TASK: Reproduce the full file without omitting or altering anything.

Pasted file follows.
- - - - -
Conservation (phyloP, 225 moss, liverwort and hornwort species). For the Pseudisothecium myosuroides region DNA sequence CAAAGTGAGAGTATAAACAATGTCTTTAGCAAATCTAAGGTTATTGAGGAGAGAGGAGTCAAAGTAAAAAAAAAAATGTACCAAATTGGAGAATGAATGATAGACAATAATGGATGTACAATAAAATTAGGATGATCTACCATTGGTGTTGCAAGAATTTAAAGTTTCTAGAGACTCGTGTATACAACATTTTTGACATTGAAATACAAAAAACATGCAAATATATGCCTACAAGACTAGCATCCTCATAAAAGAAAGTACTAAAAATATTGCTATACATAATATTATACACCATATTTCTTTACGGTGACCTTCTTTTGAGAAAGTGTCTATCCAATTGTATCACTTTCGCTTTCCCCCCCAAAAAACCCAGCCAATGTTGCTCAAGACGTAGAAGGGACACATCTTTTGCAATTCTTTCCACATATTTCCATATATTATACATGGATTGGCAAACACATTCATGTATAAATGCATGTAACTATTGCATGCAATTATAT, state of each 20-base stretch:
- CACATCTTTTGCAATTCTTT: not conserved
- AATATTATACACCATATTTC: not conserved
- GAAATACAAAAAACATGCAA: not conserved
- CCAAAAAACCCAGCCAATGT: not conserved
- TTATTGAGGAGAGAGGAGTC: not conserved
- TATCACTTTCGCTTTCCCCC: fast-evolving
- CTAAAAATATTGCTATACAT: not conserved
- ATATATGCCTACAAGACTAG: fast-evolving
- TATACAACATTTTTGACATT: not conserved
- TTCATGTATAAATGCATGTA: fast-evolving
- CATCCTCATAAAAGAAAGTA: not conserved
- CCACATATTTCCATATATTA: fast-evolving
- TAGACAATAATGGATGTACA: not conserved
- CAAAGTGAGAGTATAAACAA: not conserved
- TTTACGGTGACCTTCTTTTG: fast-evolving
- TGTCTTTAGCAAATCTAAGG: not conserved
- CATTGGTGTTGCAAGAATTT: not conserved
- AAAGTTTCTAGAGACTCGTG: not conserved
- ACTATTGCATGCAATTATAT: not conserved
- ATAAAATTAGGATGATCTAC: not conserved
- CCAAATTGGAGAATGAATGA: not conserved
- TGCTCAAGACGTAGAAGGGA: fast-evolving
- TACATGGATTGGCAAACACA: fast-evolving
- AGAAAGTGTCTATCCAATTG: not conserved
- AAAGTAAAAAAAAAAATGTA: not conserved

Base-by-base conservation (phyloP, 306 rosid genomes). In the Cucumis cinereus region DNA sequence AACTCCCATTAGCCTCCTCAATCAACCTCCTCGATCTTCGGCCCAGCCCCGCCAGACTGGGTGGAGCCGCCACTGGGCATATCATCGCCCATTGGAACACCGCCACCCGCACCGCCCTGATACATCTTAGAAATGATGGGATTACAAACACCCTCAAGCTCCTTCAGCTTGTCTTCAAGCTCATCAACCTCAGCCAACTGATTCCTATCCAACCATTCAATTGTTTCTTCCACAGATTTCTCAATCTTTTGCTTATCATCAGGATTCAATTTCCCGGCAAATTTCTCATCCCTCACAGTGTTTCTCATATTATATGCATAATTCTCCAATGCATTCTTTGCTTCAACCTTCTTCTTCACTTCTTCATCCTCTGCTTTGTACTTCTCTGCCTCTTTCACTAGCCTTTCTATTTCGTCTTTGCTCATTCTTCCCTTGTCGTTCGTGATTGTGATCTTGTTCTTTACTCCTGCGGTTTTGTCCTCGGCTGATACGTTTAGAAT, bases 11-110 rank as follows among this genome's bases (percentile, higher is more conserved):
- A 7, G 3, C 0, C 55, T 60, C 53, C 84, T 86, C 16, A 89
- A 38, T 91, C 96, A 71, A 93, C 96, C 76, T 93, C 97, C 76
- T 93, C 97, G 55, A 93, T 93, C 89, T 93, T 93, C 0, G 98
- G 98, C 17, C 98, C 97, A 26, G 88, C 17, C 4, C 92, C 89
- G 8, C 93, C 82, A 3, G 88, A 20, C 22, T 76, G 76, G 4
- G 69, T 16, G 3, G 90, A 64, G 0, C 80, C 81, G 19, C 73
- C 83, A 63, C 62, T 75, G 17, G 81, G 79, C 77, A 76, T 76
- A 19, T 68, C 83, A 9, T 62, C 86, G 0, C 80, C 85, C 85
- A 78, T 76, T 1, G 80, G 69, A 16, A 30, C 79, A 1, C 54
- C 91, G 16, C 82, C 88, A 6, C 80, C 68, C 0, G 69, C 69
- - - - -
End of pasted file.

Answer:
Conservation (phyloP, 225 moss, liverwort and hornwort species). For the Pseudisothecium myosuroides region DNA sequence CAAAGTGAGAGTATAAACAATGTCTTTAGCAAATCTAAGGTTATTGAGGAGAGAGGAGTCAAAGTAAAAAAAAAAATGTACCAAATTGGAGAATGAATGATAGACAATAATGGATGTACAATAAAATTAGGATGATCTACCATTGGTGTTGCAAGAATTTAAAGTTTCTAGAGACTCGTGTATACAACATTTTTGACATTGAAATACAAAAAACATGCAAATATATGCCTACAAGACTAGCATCCTCATAAAAGAAAGTACTAAAAATATTGCTATACATAATATTATACACCATATTTCTTTACGGTGACCTTCTTTTGAGAAAGTGTCTATCCAATTGTATCACTTTCGCTTTCCCCCCCAAAAAACCCAGCCAATGTTGCTCAAGACGTAGAAGGGACACATCTTTTGCAATTCTTTCCACATATTTCCATATATTATACATGGATTGGCAAACACATTCATGTATAAATGCATGTAACTATTGCATGCAATTATAT, state of each 20-base stretch:
- CACATCTTTTGCAATTCTTT: not conserved
- AATATTATACACCATATTTC: not conserved
- GAAATACAAAAAACATGCAA: not conserved
- CCAAAAAACCCAGCCAATGT: not conserved
- TTATTGAGGAGAGAGGAGTC: not conserved
- TATCACTTTCGCTTTCCCCC: fast-evolving
- CTAAAAATATTGCTATACAT: not conserved
- ATATATGCCTACAAGACTAG: fast-evolving
- TATACAACATTTTTGACATT: not conserved
- TTCATGTATAAATGCATGTA: fast-evolving
- CATCCTCATAAAAGAAAGTA: not conserved
- CCACATATTTCCATATATTA: fast-evolving
- TAGACAATAATGGATGTACA: not conserved
- CAAAGTGAGAGTATAAACAA: not conserved
- TTTACGGTGACCTTCTTTTG: fast-evolving
- TGTCTTTAGCAAATCTAAGG: not conserved
- CATTGGTGTTGCAAGAATTT: not conserved
- AAAGTTTCTAGAGACTCGTG: not conserved
- ACTATTGCATGCAATTATAT: not conserved
- ATAAAATTAGGATGATCTAC: not conserved
- CCAAATTGGAGAATGAATGA: not conserved
- TGCTCAAGACGTAGAAGGGA: fast-evolving
- TACATGGATTGGCAAACACA: fast-evolving
- AGAAAGTGTCTATCCAATTG: not conserved
- AAAGTAAAAAAAAAAATGTA: not conserved

Base-by-base conservation (phyloP, 306 rosid genomes). In the Cucumis cinereus region DNA sequence AACTCCCATTAGCCTCCTCAATCAACCTCCTCGATCTTCGGCCCAGCCCCGCCAGACTGGGTGGAGCCGCCACTGGGCATATCATCGCCCATTGGAACACCGCCACCCGCACCGCCCTGATACATCTTAGAAATGATGGGATTACAAACACCCTCAAGCTCCTTCAGCTTGTCTTCAAGCTCATCAACCTCAGCCAACTGATTCCTATCCAACCATTCAATTGTTTCTTCCACAGATTTCTCAATCTTTTGCTTATCATCAGGATTCAATTTCCCGGCAAATTTCTCATCCCTCACAGTGTTTCTCATATTATATGCATAATTCTCCAATGCATTCTTTGCTTCAACCTTCTTCTTCACTTCTTCATCCTCTGCTTTGTACTTCTCTGCCTCTTTCACTAGCCTTTCTATTTCGTCTTTGCTCATTCTTCCCTTGTCGTTCGTGATTGTGATCTTGTTCTTTACTCCTGCGGTTTTGTCCTCGGCTGATACGTTTAGAAT, bases 11-110 rank as follows among this genome's bases (percentile, higher is more conserved):
- A 7, G 3, C 0, C 55, T 60, C 53, C 84, T 86, C 16, A 89
- A 38, T 91, C 96, A 71, A 93, C 96, C 76, T 93, C 97, C 76
- T 93, C 97, G 55, A 93, T 93, C 89, T 93, T 93, C 0, G 98
- G 98, C 17, C 98, C 97, A 26, G 88, C 17, C 4, C 92, C 89
- G 8, C 93, C 82, A 3, G 88, A 20, C 22, T 76, G 76, G 4
- G 69, T 16, G 3, G 90, A 64, G 0, C 80, C 81, G 19, C 73
- C 83, A 63, C 62, T 75, G 17, G 81, G 79, C 77, A 76, T 76
- A 19, T 68, C 83, A 9, T 62, C 86, G 0, C 80, C 85, C 85
- A 78, T 76, T 1, G 80, G 69, A 16, A 30, C 79, A 1, C 54
- C 91, G 16, C 82, C 88, A 6, C 80, C 68, C 0, G 69, C 69